Plath reveals that she is inflicting suffering on herself: 
‘Is it for such I agitate my heart’ [Elm] 

Plath confesses the traumatic effect of electric-convulsive treatment:
‘I have suffered the atrocity of sunsets.
Scorched to the root
My red filaments burn and stand, a hand of wires’ [Elm] 

Plath confesses that isolation and lack of love haunt her: 
‘I am inhabited by a cry.
Nightly it flaps out
Looking, with its hooks, for something to love’ [Elm]

Plath reveals that she is becoming powerless to deal with her illness:
‘Its snaky acids kiss.
It petrifies the will’ [Elm]

Plath has moments when she longs to escape her mind through drugs: ‘Or your liquors seep to me, in this glass capsule, dulling and stilling’ [Poppies]

Plath also experiences anger and fear at her condition, comparing her inner demons to a new consignment of bees:
‘It is dark, dark,
With the swarmy feeling of African hands
Minute and shrunk for export,
Black on black, angrily clambering.’ [Beebox]

Plath reveals her mental torture two weeks before her suicide:
‘this troublous
Wringing of hands, this dark
Ceiling without a star’ [Child]


4. Plath explores aspects of childhood and childhood imagination:
Imagination:
‘the talking cat’ [Times Tidy]

Newness and vulnerability:
‘New statue in a drafty museum’ [Morning Song]

The sense of wonder: 
‘Your clear eye is the one absolutely beautiful thing.
I want to fill it with color and ducks,
The zoo of the new…
Pool in which images
Should be grand and classical’ [Child]


5. Plath conveys her negative views of heroism, war and shooting:
No modern heroes:
‘History's beaten the hazard’ [Times Tidy]
 
Surviving soldiers are victims, not heroes:
‘Left over soldiers from old, messy wars’  [Finisterre] 

Plath implies her husband is a villain for wanting to shoot the pheasant:
‘ You said you would kill it this morning. Do not kill it.’ [Pheasant]


 6. Plath depicts nature, often using it as a poetic device to reflect her own emotional and mental state:
The Rook represents ordinary nature, as it imposes order on itself:
‘On the stiff twig up there
Hunches a wet black rook
Arranging and rearranging its feathers in the rain’ [Black Rook].

The lizard implies a dragon and the imagination, the cow conformity:
‘the lizard, himself withered…the cow milks cream an inch thick’ [Times] . 

The temporary cloud stands for a weeping Plath:
‘the cloud that distils a mirror’ [Morning Song].

The bleak, rocky landscape denotes Plath’s unhappy and rugged soul:
‘Black admonitory cliffs, and the sea exploding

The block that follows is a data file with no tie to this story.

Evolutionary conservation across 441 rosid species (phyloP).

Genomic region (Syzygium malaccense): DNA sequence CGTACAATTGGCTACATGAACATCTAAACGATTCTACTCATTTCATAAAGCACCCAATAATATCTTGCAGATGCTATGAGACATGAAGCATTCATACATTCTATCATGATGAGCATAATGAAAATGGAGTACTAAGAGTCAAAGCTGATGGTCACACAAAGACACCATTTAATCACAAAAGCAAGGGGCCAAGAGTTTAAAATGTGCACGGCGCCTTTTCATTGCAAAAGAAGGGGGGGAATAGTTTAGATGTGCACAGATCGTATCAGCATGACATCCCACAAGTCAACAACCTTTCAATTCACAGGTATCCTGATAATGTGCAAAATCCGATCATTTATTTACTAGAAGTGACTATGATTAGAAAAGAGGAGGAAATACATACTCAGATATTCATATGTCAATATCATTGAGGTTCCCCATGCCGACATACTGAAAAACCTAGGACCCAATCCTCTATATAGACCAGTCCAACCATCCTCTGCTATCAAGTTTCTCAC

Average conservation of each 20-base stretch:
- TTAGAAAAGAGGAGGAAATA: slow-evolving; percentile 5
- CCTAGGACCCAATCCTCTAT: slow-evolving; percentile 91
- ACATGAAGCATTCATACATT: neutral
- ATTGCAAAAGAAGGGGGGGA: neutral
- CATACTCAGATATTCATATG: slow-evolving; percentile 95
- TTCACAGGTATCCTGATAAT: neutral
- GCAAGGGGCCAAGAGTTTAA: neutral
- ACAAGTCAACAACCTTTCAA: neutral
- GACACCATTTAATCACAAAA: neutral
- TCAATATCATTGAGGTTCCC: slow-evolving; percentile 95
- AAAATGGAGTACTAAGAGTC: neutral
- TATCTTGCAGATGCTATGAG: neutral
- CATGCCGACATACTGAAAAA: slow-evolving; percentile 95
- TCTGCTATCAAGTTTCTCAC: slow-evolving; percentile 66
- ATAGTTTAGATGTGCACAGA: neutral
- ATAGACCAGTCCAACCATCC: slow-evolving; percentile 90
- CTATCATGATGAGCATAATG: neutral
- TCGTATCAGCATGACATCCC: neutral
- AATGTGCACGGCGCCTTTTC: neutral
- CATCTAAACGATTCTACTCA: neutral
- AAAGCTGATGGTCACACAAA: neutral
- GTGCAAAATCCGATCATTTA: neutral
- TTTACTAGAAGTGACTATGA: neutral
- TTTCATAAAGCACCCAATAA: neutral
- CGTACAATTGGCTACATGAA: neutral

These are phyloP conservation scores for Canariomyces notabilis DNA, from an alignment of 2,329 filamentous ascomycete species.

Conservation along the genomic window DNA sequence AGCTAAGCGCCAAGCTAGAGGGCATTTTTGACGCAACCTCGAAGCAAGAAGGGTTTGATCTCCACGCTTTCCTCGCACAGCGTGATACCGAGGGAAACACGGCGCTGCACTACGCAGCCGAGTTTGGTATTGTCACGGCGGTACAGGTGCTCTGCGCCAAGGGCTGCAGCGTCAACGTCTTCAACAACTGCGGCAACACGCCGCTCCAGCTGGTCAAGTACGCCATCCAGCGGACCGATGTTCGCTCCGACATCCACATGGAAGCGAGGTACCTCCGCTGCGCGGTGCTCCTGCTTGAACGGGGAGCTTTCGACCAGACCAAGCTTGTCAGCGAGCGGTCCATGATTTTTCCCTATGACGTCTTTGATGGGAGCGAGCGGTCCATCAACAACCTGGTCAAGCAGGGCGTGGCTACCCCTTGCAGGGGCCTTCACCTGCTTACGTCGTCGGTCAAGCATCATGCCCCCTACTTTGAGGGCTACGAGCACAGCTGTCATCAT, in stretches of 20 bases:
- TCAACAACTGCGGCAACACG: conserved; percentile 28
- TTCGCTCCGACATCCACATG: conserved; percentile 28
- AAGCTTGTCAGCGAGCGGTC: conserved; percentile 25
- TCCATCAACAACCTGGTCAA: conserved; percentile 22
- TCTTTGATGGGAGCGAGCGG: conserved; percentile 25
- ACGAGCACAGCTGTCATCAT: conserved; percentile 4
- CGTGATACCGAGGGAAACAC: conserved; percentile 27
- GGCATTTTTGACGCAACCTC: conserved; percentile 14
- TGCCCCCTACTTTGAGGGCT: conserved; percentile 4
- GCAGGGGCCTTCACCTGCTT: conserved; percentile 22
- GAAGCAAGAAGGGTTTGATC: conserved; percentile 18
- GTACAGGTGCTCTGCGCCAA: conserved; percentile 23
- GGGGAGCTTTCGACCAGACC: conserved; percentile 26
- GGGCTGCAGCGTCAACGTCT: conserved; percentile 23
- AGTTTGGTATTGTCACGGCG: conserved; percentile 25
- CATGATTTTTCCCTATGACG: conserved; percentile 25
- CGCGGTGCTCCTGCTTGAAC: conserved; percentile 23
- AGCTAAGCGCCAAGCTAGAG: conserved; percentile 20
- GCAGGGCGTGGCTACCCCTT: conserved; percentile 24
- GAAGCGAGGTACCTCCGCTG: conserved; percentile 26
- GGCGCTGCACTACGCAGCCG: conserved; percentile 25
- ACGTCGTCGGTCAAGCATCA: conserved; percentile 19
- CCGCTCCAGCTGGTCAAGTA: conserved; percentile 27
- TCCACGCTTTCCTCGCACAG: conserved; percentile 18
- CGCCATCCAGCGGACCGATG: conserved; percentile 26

With no bottom… the cliffs are edged with trefoils, stars and bells’ [Finisterre]

The pheasant stands for innocent and beautiful nature:
‘It is simply in its element … 
It's a little cornucopia.
It unclaps, brown as a leaf, and loud’ [Pheasant] 

The elm represents the troubled inner self of Plath:
‘What is this, this face so murderous in its strangle of branches?’ [Elm]

The bees represent the inner demons of Plath:
‘It is dark, dark,  
With the swarmy feeling of African hands
Minute and shrunk for export,
Black on black, angrily clambering’ [Beebox]


Poetic Techniques

Plath's work has a mixture of comic and serious elements; it combines various types of rhymes and half rhymes in structured and free verse. At times Plath’s persona is curt. Her poems are graphically morbid, hallucinatory in their imagery, but full of ironic wit, technical brilliance, and tremendous emotional power.
She is known for her controlled stanzas, heavy with assonance and consonance, her elaborate syntax with its inversions and subordinate clauses, her ingenious metaphors.
There are many detailed examples of the poetic techniques used by Plath illustrated in Arrival of the Beebox and Child on the Ordinary Level English web pages.

Sound Effects
The colour coding for sound repetition is as follows:
Alliteration 
Alliteration
is the repetition of first letters
Assonance 
Assonance
is repetition of vowel sounds.
Internal Rhyme or Cross Rhyme or Conventional (end of line) Rhyme
Internal Rhyme is a word or sound rhyming within a line
Cross Rhyme is a word or sound rhyming across two or more lines
Consonance, including sibilance [or sibilant sounds].
Consonance is repetition of consonant sounds. Sibilance is repetition of ‘s’ sounds
Consonance, Cross Rhyme and Internal Rhyme may incorporate Alliteration and Assonance.
Try to add your own further examples to those below.